They both have sort of these calcified political situation, and Israel has a caretaker prime minister, only to go for less than 2 weeks ago, there's
elections in November. And the Palestinian authority, you have President Abbas, there's questions about for how much longer he will be leading the
Palestinian authority. There doesn't seem to be a lot of momentum internally.
And I think the Americans recognize that. For the Palestinians though, they had a lot of hope when President Biden took over from former President
Trump. But they now have what they're starting to see as a long list of disappointments in this administration.
GOLD (voice-over): Five years ago on his last visit to the White House, the Palestinian Authority President Mahmoud Abbas made a rate venture into
MAHMOUD ABBAS, PRESIDENT, PALESTINE: Now Mr. President, with you, we have hope.
GOLD: Several months later, that hope proved to have been terribly misplaced.
DONALD TRUMP, FORMER PRESIDENT OF THE UNITED STATES: It is time to officially recognize Jerusalem as the capital of Israel.
GOLD: Under Donald Trump, U.S. policy tilted heavily towards Israel. The Palestinian political office in Washington was closed. The American
Consulate in Jerusalem which symbolized U.S.-Palestinian relations also closed. And almost all economic aid to the Palestinians was switched off.
So when Joe Biden won the election, there was great relief among many in the Palestinian community.
But that relief has little to show in terms of action. The Biden administration highlights renewed financing. About half a billion dollars,
mostly on schools, hospitals and other humanitarian aid projects. Further $100 million is set to be announced on this trip, including some money for
Palestinian hospitals in east Jerusalem.
But politically, the White House seems unwilling to pressure Israel over continued expansion of West Bank settlements and weak in the face of
Israel's resistance over plans to reopen the consulate in Jerusalem. Hussein Sheikh is one of Abbas' closest aides.
HUSSEIN AL-SHEIKH, SECRETARY GENERAL, PLO EXECUTIVE COMMITTEE (through translator): The U.S. administration has been talking with us about these
issues for more than a year, but nothing has been achieved. Even so, we continue to hope this visit will produce serious outcomes, that it provides
hope and a political horizon.
GOLD: Biden's visit to the West Bank will take him to Ramallah, the headquarters of the Palestinian authority, but to Bethlehem, just a few
miles south of Jerusalem where the president will find it hard to avoid, stark reminders of the conflict.
(on camera): One issue that will likely be staring President Biden right in the face. the killing of Shereen Abu Aqleh. This giant mural of the
"Aljazeera" journalist is right on the road you take as you enter Bethlehem.
(voice-over): For many here, the U.S. response to the death of the Palestinian-American reporter shot dead while covering an Israeli military
operation, has been inadequate. And indicative they believe of the U.S.' unwillingness to force Israel to get serious about peace and bringing an
end to occupation.
LINA ABU AQLEH, NIECE OF SHEREEN ABU AQLEH: Putting an end to this injustice, putting an end to this impunity is important because it sheds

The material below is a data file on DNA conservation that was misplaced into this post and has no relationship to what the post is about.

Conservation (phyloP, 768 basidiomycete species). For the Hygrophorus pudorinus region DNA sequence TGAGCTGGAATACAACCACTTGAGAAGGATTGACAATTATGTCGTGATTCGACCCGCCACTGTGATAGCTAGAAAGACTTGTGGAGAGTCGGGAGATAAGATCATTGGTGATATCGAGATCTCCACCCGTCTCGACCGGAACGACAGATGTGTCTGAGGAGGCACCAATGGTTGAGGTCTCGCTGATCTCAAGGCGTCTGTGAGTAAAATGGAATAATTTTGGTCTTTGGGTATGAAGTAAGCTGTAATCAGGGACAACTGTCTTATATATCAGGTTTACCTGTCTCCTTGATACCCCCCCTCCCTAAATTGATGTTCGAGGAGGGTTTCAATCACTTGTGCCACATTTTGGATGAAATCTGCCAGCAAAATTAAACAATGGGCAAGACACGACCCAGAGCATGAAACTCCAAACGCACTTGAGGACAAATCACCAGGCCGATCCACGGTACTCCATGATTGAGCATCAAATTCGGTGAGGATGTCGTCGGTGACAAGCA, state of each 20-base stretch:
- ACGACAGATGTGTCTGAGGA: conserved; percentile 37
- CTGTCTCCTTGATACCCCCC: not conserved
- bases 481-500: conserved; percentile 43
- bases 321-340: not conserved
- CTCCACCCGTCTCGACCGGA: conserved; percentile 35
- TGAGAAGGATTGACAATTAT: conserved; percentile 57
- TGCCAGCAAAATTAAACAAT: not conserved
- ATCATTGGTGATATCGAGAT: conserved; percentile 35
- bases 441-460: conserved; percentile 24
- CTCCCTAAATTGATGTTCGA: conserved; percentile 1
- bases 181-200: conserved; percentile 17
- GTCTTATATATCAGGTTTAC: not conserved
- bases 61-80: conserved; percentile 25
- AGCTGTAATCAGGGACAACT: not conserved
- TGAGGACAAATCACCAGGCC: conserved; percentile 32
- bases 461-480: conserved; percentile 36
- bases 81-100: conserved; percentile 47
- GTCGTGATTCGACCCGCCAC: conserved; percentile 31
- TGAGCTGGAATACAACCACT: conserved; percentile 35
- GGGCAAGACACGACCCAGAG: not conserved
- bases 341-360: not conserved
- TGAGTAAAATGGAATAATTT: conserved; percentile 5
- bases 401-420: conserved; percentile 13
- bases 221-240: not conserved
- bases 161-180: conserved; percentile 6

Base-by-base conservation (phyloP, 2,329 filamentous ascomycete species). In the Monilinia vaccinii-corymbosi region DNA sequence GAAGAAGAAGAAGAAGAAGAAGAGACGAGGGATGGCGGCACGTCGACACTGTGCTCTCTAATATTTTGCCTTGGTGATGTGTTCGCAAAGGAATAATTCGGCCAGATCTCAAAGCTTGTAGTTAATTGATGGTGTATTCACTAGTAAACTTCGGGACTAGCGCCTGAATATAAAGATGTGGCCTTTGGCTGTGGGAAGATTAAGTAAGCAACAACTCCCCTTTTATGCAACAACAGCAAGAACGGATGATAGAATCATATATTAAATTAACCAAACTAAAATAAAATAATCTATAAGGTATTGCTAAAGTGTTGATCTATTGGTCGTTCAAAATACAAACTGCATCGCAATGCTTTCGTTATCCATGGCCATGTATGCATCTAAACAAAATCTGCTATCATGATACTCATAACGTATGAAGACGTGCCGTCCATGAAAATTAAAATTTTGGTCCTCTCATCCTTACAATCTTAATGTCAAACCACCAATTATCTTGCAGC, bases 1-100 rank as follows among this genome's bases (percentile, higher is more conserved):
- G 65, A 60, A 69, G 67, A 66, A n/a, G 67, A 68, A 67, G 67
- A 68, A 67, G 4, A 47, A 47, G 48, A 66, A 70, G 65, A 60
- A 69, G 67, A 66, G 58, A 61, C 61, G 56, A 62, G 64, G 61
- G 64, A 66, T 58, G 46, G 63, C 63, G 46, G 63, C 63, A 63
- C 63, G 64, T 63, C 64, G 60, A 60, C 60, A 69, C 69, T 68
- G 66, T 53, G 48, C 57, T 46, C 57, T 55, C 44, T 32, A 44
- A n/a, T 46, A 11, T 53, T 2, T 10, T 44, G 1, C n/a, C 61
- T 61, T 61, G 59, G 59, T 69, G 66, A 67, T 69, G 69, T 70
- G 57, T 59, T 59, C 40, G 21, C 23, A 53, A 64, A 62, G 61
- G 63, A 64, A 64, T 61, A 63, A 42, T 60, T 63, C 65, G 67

light, because it continues to shed light on the greater picture of what Palestinians continue to endure on daily basis.
GOLD: From the Palestinian perspective, the overwhelming feeling around the president's visit is one of pessimism.
GOLD: And Isa, while there have been -- Isa, while there have been some small confidence-building measures, some gestures from the Israelis, such
as increasing the number of work permits for Palestinians who can come from Gaza to work in Israel, increasing some of the building permits, opening a
new border-crossing. I think that tomorrow's visit, President Biden's visit in the West Bank and his meeting with President Abbas will be very
important to watch the tone, the body language.
I am going to be looking for things like, do they issue their own sort of joint statement, joint declaration, or will there be separate statements?
And I think that will give us a real sense of what the feeling is like in the Palestinian authority towards the Americans. Isa?
SOARES: Hadas Gold for us tonight live from Jerusalem. Thanks very much, Hadas. Well, after his trip to Israel, President Biden will visit Saudi
Arabia for more diplomatic talks. But he hasn't said if he'll bring up the slaying of Jamal Khashoggi with the country's leadership, even though U.S.
Intelligence has determined that senior Saudi officials were responsible for ordering his death. Here's what Mr. Biden said when he was asked about
it today. Have a listen.
(BEGIN VIDEO CLIP)
BIDEN: My views on Khashoggi may have been absolutely, positively clear.
And I have never been quiet about talking about human rights. The question that I am -- the reason that I'm going to Saudi Arabia though, is much
broader. It's to promote U.S. interests, promote U.S. interests in a way that I think we have an opportunity to reassert what I think we made a
mistake of walking away from, our influence in the Middle East.
(END VIDEO CLIP)
SOARES: Well, during his trip. it's unlikely Mr. Biden will discuss some of the Crown Prince Mohammed bin Salman's controversial projects. Our Nic
Robertson takes a look at some of a few.
NIC ROBERTSON, CNN INTERNATIONAL DIPLOMATIC EDITOR (voice-over): President Joe Biden might see this on his way to meeting Saudis leaders. Whole